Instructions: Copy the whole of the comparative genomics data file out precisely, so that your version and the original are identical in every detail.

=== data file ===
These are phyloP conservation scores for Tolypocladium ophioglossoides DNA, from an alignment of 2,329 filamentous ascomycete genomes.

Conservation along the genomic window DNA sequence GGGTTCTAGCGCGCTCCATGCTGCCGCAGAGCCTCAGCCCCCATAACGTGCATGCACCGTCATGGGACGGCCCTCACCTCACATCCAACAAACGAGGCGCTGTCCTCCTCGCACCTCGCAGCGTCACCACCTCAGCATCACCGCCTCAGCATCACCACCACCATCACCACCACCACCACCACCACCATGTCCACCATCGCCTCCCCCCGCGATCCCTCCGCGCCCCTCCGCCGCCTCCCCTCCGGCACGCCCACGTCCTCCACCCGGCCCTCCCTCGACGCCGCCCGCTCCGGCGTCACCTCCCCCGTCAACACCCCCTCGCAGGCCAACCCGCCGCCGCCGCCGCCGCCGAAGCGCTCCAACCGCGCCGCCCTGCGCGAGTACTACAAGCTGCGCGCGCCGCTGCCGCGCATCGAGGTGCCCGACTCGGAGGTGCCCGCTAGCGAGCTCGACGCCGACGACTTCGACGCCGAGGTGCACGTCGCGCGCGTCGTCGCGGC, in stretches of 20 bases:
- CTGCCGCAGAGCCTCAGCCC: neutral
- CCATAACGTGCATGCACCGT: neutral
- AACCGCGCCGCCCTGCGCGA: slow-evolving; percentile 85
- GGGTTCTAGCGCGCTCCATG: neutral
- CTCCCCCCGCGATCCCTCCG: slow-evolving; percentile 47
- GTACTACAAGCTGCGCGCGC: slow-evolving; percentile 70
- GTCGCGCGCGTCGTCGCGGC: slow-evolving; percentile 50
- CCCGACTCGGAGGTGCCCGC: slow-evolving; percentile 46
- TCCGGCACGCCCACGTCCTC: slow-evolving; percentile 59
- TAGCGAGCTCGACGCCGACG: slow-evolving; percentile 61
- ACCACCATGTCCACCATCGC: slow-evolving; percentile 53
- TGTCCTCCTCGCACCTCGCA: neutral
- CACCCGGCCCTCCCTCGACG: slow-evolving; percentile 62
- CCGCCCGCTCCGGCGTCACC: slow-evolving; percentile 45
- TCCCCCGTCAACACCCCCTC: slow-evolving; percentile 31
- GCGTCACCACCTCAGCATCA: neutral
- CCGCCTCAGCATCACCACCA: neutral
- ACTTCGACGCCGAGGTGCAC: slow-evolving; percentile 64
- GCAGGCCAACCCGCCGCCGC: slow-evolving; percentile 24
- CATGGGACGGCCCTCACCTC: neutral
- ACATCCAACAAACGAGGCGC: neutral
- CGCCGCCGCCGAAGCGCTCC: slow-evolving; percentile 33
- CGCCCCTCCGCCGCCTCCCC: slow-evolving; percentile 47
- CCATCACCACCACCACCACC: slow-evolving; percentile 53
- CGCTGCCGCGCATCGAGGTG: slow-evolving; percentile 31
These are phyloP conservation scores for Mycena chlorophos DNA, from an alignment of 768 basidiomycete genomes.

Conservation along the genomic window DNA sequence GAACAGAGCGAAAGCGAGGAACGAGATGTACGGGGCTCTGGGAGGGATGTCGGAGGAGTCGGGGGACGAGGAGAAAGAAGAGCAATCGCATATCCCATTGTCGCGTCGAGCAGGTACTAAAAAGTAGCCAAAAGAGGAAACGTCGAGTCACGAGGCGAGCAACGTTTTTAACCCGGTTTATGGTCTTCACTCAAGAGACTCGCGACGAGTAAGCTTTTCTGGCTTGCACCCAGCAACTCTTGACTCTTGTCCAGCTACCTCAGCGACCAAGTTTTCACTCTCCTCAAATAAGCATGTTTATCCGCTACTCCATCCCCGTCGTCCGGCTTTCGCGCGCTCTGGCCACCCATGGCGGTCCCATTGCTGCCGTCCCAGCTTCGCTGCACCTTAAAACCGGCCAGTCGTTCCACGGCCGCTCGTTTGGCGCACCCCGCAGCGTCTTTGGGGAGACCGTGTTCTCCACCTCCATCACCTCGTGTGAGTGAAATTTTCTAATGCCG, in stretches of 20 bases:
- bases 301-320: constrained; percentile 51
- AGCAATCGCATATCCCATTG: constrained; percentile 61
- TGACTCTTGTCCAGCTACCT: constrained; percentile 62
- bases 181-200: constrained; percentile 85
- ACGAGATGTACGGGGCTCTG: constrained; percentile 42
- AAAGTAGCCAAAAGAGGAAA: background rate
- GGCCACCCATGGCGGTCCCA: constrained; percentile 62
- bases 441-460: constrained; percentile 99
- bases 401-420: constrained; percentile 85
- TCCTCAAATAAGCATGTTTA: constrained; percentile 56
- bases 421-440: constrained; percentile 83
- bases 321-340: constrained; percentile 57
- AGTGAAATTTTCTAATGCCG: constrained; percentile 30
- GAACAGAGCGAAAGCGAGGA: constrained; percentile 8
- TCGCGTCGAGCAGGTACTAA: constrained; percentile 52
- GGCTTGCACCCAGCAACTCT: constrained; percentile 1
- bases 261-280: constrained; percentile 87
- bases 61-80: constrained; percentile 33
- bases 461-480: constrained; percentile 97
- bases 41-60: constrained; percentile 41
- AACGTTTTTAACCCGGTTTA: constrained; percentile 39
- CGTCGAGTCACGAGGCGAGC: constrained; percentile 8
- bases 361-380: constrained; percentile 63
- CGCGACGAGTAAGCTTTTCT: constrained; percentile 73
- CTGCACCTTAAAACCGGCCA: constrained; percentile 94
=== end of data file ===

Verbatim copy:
These are phyloP conservation scores for Tolypocladium ophioglossoides DNA, from an alignment of 2,329 filamentous ascomycete genomes.

Conservation along the genomic window DNA sequence GGGTTCTAGCGCGCTCCATGCTGCCGCAGAGCCTCAGCCCCCATAACGTGCATGCACCGTCATGGGACGGCCCTCACCTCACATCCAACAAACGAGGCGCTGTCCTCCTCGCACCTCGCAGCGTCACCACCTCAGCATCACCGCCTCAGCATCACCACCACCATCACCACCACCACCACCACCACCATGTCCACCATCGCCTCCCCCCGCGATCCCTCCGCGCCCCTCCGCCGCCTCCCCTCCGGCACGCCCACGTCCTCCACCCGGCCCTCCCTCGACGCCGCCCGCTCCGGCGTCACCTCCCCCGTCAACACCCCCTCGCAGGCCAACCCGCCGCCGCCGCCGCCGCCGAAGCGCTCCAACCGCGCCGCCCTGCGCGAGTACTACAAGCTGCGCGCGCCGCTGCCGCGCATCGAGGTGCCCGACTCGGAGGTGCCCGCTAGCGAGCTCGACGCCGACGACTTCGACGCCGAGGTGCACGTCGCGCGCGTCGTCGCGGC, in stretches of 20 bases:
- CTGCCGCAGAGCCTCAGCCC: neutral
- CCATAACGTGCATGCACCGT: neutral
- AACCGCGCCGCCCTGCGCGA: slow-evolving; percentile 85
- GGGTTCTAGCGCGCTCCATG: neutral
- CTCCCCCCGCGATCCCTCCG: slow-evolving; percentile 47
- GTACTACAAGCTGCGCGCGC: slow-evolving; percentile 70
- GTCGCGCGCGTCGTCGCGGC: slow-evolving; percentile 50
- CCCGACTCGGAGGTGCCCGC: slow-evolving; percentile 46
- TCCGGCACGCCCACGTCCTC: slow-evolving; percentile 59
- TAGCGAGCTCGACGCCGACG: slow-evolving; percentile 61
- ACCACCATGTCCACCATCGC: slow-evolving; percentile 53
- TGTCCTCCTCGCACCTCGCA: neutral
- CACCCGGCCCTCCCTCGACG: slow-evolving; percentile 62
- CCGCCCGCTCCGGCGTCACC: slow-evolving; percentile 45
- TCCCCCGTCAACACCCCCTC: slow-evolving; percentile 31
- GCGTCACCACCTCAGCATCA: neutral
- CCGCCTCAGCATCACCACCA: neutral
- ACTTCGACGCCGAGGTGCAC: slow-evolving; percentile 64
- GCAGGCCAACCCGCCGCCGC: slow-evolving; percentile 24
- CATGGGACGGCCCTCACCTC: neutral
- ACATCCAACAAACGAGGCGC: neutral
- CGCCGCCGCCGAAGCGCTCC: slow-evolving; percentile 33
- CGCCCCTCCGCCGCCTCCCC: slow-evolving; percentile 47
- CCATCACCACCACCACCACC: slow-evolving; percentile 53
- CGCTGCCGCGCATCGAGGTG: slow-evolving; percentile 31
These are phyloP conservation scores for Mycena chlorophos DNA, from an alignment of 768 basidiomycete genomes.

Conservation along the genomic window DNA sequence GAACAGAGCGAAAGCGAGGAACGAGATGTACGGGGCTCTGGGAGGGATGTCGGAGGAGTCGGGGGACGAGGAGAAAGAAGAGCAATCGCATATCCCATTGTCGCGTCGAGCAGGTACTAAAAAGTAGCCAAAAGAGGAAACGTCGAGTCACGAGGCGAGCAACGTTTTTAACCCGGTTTATGGTCTTCACTCAAGAGACTCGCGACGAGTAAGCTTTTCTGGCTTGCACCCAGCAACTCTTGACTCTTGTCCAGCTACCTCAGCGACCAAGTTTTCACTCTCCTCAAATAAGCATGTTTATCCGCTACTCCATCCCCGTCGTCCGGCTTTCGCGCGCTCTGGCCACCCATGGCGGTCCCATTGCTGCCGTCCCAGCTTCGCTGCACCTTAAAACCGGCCAGTCGTTCCACGGCCGCTCGTTTGGCGCACCCCGCAGCGTCTTTGGGGAGACCGTGTTCTCCACCTCCATCACCTCGTGTGAGTGAAATTTTCTAATGCCG, in stretches of 20 bases:
- bases 301-320: constrained; percentile 51
- AGCAATCGCATATCCCATTG: constrained; percentile 61
- TGACTCTTGTCCAGCTACCT: constrained; percentile 62
- bases 181-200: constrained; percentile 85
- ACGAGATGTACGGGGCTCTG: constrained; percentile 42
- AAAGTAGCCAAAAGAGGAAA: background rate
- GGCCACCCATGGCGGTCCCA: constrained; percentile 62
- bases 441-460: constrained; percentile 99
- bases 401-420: constrained; percentile 85
- TCCTCAAATAAGCATGTTTA: constrained; percentile 56
- bases 421-440: constrained; percentile 83
- bases 321-340: constrained; percentile 57
- AGTGAAATTTTCTAATGCCG: constrained; percentile 30
- GAACAGAGCGAAAGCGAGGA: constrained; percentile 8
- TCGCGTCGAGCAGGTACTAA: constrained; percentile 52
- GGCTTGCACCCAGCAACTCT: constrained; percentile 1
- bases 261-280: constrained; percentile 87
- bases 61-80: constrained; percentile 33
- bases 461-480: constrained; percentile 97
- bases 41-60: constrained; percentile 41
- AACGTTTTTAACCCGGTTTA: constrained; percentile 39
- CGTCGAGTCACGAGGCGAGC: constrained; percentile 8
- bases 361-380: constrained; percentile 63
- CGCGACGAGTAAGCTTTTCT: constrained; percentile 73
- CTGCACCTTAAAACCGGCCA: constrained; percentile 94